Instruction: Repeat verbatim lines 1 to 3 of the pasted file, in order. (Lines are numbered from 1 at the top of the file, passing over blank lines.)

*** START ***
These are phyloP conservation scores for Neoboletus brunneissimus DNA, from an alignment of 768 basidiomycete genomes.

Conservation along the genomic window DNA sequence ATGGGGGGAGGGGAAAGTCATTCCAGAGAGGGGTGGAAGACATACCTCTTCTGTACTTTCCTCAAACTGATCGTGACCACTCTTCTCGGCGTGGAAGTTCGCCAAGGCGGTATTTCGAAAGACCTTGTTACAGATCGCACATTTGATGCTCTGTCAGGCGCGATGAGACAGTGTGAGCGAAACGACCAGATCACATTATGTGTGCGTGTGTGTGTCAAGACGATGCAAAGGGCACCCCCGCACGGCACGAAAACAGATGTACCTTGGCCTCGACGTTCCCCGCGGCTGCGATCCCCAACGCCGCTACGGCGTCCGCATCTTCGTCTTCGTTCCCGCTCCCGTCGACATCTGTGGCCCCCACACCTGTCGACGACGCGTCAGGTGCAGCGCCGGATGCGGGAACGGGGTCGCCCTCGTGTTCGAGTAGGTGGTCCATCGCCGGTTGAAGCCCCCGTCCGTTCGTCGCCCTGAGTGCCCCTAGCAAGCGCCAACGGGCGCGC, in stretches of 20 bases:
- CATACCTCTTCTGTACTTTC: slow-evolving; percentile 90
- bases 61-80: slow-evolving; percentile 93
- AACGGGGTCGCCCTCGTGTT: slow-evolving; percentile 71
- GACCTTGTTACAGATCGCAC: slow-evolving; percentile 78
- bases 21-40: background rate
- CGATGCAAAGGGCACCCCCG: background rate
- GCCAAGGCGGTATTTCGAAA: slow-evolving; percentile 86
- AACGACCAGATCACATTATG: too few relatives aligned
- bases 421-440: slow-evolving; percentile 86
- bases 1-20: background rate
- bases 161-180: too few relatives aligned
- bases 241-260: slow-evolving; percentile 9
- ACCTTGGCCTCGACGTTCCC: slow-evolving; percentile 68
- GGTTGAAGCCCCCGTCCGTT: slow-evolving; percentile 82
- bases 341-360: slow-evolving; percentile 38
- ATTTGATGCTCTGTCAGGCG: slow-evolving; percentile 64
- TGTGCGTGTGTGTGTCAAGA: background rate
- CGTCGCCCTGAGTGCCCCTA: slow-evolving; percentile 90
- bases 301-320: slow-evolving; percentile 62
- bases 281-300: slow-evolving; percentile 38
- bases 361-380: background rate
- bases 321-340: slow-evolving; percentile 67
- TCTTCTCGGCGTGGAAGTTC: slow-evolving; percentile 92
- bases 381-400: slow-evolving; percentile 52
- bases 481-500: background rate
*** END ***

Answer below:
These are phyloP conservation scores for Neoboletus brunneissimus DNA, from an alignment of 768 basidiomycete genomes.

Conservation along the genomic window DNA sequence ATGGGGGGAGGGGAAAGTCATTCCAGAGAGGGGTGGAAGACATACCTCTTCTGTACTTTCCTCAAACTGATCGTGACCACTCTTCTCGGCGTGGAAGTTCGCCAAGGCGGTATTTCGAAAGACCTTGTTACAGATCGCACATTTGATGCTCTGTCAGGCGCGATGAGACAGTGTGAGCGAAACGACCAGATCACATTATGTGTGCGTGTGTGTGTCAAGACGATGCAAAGGGCACCCCCGCACGGCACGAAAACAGATGTACCTTGGCCTCGACGTTCCCCGCGGCTGCGATCCCCAACGCCGCTACGGCGTCCGCATCTTCGTCTTCGTTCCCGCTCCCGTCGACATCTGTGGCCCCCACACCTGTCGACGACGCGTCAGGTGCAGCGCCGGATGCGGGAACGGGGTCGCCCTCGTGTTCGAGTAGGTGGTCCATCGCCGGTTGAAGCCCCCGTCCGTTCGTCGCCCTGAGTGCCCCTAGCAAGCGCCAACGGGCGCGC, in stretches of 20 bases:
- CATACCTCTTCTGTACTTTC: slow-evolving; percentile 90